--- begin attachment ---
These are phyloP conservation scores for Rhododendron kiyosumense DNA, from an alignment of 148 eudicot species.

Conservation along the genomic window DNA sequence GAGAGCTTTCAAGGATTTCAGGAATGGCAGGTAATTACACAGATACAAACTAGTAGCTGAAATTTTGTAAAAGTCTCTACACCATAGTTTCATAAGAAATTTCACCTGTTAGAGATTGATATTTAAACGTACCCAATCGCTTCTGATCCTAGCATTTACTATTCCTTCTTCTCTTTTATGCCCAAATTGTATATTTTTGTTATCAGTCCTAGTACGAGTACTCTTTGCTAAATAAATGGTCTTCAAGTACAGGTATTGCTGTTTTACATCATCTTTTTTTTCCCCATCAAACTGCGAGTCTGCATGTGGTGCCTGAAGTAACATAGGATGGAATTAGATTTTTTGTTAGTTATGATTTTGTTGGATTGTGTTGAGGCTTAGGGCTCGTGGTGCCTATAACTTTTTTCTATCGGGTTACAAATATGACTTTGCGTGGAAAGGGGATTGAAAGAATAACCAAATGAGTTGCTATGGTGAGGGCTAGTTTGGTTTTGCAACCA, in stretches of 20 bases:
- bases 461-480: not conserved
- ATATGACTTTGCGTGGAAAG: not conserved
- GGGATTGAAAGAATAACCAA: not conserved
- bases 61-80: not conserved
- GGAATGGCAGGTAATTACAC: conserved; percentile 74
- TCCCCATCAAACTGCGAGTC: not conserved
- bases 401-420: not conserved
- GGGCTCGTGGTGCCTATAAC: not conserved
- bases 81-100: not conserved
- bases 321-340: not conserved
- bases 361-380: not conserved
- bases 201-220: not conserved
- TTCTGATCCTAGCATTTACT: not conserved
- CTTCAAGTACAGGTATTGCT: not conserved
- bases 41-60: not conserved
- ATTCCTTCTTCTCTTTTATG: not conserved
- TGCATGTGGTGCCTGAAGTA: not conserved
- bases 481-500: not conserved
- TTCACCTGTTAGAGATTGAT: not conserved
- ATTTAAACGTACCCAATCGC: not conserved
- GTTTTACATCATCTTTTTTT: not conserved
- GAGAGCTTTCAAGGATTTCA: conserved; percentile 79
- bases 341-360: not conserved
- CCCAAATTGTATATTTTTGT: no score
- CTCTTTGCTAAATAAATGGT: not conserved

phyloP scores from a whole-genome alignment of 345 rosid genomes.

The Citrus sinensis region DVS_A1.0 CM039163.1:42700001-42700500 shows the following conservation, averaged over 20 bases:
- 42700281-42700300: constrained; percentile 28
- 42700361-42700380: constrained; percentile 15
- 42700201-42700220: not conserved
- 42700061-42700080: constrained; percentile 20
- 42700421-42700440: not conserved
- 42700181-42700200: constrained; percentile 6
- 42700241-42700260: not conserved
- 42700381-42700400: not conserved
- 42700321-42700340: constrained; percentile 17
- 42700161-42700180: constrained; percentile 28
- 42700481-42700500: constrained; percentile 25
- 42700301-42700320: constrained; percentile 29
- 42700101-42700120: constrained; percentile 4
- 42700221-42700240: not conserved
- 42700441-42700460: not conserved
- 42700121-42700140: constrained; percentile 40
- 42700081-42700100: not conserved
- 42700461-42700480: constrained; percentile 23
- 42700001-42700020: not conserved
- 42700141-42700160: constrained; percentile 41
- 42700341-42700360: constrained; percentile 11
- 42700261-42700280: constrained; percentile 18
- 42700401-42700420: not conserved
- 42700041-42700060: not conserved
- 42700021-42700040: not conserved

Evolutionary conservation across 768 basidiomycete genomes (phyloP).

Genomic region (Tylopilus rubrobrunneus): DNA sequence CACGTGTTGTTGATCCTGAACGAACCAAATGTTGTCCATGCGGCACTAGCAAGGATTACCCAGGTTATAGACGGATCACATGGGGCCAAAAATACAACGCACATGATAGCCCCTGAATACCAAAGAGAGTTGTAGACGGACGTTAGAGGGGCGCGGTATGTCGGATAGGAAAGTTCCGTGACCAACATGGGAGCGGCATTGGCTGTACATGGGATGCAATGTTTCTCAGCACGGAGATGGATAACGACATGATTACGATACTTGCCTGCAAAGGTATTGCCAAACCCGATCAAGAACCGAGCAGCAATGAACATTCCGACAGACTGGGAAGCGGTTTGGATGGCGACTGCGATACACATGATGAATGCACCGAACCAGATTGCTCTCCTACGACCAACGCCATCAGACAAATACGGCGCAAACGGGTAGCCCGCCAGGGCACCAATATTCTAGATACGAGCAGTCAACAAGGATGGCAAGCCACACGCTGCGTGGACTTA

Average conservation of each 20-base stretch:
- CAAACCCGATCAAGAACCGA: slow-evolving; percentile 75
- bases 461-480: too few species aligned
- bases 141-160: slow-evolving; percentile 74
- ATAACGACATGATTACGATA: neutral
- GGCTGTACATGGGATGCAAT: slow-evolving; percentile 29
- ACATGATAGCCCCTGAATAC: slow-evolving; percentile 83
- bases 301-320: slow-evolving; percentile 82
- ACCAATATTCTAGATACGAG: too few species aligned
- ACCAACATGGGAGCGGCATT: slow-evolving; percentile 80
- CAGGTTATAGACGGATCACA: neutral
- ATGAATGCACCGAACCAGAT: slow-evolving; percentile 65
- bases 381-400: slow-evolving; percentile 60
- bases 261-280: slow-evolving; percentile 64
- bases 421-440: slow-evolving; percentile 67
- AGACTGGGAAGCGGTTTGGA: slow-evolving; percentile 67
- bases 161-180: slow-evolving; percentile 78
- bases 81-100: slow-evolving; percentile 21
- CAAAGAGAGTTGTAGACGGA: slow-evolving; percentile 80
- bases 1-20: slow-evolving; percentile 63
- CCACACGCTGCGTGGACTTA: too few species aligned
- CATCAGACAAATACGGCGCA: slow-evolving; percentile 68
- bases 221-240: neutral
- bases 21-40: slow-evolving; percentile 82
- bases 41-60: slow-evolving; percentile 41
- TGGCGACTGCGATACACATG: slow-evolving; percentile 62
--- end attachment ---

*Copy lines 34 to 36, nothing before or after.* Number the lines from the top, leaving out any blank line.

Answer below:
- 42700421-42700440: not conserved
- 42700181-42700200: constrained; percentile 6
- 42700241-42700260: not conserved